Indonesian exporters must keep their earnings in the country to support efforts by the government to rein in the current-account deficit and shield the rupiah, Finance Minister Sri Mulyani Indrawati said.
While legislation protects the free movement of capital, authorities want to tighten some rules on exporters amid a rout in the currency, Indrawati said in an interview with Bloomberg TV’s Haslinda Amin in Hanoi on Wednesday.
“In a situation in which the country cannot even hold the revenue, for example from the exports, we really need to regulate a certain thing,” she said. “The foreign exchange that they earn from the exports, it needs to be in the country.”
Exporters repatriated more than 90 percent of their earnings in the second quarter, but only 14 percent of that was converted into rupiah, according to data from the central bank.
The currency’s slump to its weakest level since the 1997-98 Asian financial crisis has pushed policy makers into action. To help rein in a current-account deficit of 3 percent of gross domestic product, the government has boosted taxes on imports and increased the use of biodiesel to cut fuel purchases from abroad. Bank Indonesia has raised interest rates four times since May and pledged more pre-emptive measures to quell the selloff.
Indrawati said the global debate about capital controls has changed since the Asian financial crisis two decades ago, and some countries may be “justified” in protecting themselves.
The former World Bank managing director also called for greater global policy cooperation to tackle the emerging market turmoil, which was triggered by rising U.S. interest rates and a stronger dollar.
“Each country has to take what is necessary for them to protect but at the same time we have to be able to come up to this cooperation and coordination,” she said. “Everybody is now so busy with their own domestic policy that creates even more damage for their own as well as for the global economy.”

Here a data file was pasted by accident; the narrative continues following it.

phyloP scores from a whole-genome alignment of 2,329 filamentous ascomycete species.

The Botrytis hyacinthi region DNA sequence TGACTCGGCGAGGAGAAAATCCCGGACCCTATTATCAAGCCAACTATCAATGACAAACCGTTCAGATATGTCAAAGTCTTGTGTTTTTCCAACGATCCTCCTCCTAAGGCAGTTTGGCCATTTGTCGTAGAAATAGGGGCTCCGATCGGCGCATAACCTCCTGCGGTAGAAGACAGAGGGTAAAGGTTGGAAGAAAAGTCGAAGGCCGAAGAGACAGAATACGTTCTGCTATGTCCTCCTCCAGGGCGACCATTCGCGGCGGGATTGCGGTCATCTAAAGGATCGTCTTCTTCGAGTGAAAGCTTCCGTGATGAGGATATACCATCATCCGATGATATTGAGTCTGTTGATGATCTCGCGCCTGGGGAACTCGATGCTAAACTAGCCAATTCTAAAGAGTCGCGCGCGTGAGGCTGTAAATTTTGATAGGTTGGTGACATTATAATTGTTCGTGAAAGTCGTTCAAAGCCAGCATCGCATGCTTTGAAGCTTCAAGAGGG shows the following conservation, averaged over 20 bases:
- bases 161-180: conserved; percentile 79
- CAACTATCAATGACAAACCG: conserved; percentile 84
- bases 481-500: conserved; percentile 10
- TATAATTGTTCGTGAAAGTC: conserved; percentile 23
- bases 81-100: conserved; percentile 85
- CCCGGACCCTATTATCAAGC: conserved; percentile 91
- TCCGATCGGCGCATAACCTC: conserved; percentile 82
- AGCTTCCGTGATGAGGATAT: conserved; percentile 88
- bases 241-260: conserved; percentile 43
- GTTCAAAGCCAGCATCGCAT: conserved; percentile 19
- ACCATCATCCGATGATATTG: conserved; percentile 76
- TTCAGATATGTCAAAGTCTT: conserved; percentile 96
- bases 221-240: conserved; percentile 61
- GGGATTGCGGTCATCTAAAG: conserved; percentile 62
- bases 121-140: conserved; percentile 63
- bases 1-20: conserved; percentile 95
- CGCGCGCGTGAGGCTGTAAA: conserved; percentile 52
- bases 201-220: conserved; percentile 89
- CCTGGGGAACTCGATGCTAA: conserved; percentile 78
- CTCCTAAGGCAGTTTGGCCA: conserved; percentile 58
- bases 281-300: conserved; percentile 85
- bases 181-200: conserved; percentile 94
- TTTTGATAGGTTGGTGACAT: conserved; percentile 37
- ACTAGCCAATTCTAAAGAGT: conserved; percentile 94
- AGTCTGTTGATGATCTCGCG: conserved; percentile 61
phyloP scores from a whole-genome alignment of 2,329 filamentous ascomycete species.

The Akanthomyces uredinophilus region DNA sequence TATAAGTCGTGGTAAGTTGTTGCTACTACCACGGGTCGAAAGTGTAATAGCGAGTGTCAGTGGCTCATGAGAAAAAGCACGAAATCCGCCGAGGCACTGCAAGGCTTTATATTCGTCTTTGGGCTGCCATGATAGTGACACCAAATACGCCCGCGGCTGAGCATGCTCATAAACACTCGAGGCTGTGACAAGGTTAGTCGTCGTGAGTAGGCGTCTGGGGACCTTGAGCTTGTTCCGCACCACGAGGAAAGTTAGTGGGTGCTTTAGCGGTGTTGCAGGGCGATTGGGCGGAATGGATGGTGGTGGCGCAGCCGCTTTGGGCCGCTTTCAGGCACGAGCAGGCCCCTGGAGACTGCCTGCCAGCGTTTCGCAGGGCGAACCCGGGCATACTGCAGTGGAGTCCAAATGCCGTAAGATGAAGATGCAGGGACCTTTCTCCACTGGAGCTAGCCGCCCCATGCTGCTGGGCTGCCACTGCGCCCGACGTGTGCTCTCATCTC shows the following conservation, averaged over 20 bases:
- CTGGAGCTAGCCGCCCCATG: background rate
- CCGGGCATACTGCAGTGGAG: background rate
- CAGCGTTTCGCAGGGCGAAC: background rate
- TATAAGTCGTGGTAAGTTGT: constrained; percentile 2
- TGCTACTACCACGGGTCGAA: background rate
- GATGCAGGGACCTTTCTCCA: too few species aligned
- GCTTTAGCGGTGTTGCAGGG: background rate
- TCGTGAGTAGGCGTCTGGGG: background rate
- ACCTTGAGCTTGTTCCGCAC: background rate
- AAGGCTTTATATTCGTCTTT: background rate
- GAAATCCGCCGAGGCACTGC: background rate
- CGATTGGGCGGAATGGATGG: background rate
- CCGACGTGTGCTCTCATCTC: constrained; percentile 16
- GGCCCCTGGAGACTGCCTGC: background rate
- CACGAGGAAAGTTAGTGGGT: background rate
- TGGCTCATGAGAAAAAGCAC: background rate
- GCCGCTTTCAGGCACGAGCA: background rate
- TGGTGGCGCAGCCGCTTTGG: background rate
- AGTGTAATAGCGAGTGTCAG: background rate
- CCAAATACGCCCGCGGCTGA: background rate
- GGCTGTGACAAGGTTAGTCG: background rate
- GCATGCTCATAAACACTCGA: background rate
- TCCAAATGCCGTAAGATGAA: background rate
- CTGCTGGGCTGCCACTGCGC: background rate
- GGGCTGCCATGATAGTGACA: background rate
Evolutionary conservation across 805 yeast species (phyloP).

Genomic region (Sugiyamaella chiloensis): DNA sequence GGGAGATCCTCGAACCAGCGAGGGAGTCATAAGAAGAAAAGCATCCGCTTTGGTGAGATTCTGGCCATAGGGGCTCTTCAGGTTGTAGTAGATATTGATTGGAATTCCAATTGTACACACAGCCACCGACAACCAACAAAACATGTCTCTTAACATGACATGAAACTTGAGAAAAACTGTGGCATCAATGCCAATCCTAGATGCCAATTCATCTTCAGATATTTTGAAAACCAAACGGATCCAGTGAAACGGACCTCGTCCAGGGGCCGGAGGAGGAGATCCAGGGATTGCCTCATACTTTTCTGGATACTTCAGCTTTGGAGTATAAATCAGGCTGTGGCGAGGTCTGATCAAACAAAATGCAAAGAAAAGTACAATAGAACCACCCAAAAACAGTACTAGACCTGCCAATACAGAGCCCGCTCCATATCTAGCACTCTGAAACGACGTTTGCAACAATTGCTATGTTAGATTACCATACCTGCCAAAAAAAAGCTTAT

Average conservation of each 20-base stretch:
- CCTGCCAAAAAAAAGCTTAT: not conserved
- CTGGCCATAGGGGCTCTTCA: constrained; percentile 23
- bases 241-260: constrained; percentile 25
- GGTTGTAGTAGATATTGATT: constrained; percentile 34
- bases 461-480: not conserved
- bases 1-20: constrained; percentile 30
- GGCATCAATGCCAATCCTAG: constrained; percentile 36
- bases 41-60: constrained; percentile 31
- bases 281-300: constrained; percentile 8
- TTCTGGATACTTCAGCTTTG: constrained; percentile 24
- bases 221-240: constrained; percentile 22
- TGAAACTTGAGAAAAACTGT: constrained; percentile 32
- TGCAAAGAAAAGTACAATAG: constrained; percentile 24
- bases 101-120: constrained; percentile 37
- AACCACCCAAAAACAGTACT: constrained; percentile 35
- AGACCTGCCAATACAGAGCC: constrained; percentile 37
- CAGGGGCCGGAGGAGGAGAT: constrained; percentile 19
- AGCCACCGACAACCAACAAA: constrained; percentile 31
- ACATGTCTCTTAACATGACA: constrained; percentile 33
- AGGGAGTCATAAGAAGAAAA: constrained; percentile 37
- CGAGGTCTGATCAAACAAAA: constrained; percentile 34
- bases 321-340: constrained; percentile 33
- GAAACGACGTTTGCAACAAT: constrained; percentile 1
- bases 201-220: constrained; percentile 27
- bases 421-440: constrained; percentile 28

The minister also made the following comments in her interview:
- Central bank: The institution is independent and will continue adjusting its policy rate and intervening in markets to curb volatility. “Bank Indonesia is going to continue doing their policy mix, not always intervention, but in this case interest rates, intervention as well as allowing the flexibility to absorb.”
- Current-account deficit: The shortfall is “manageable” and outflows are “not driven by fundamentals”
- Emerging-market slump: Indonesia isn’t an “exception” in the current rout and is moving along with other developing economies
- Budget: The deficit is “much lower” and the fiscal position “much better.” Revenue is up more than 18 percent as of August, with tax receipts 16.5 percent higher. The budget deficit as of August was 1 percent of GDP compared to 1.6 percent at the same time last year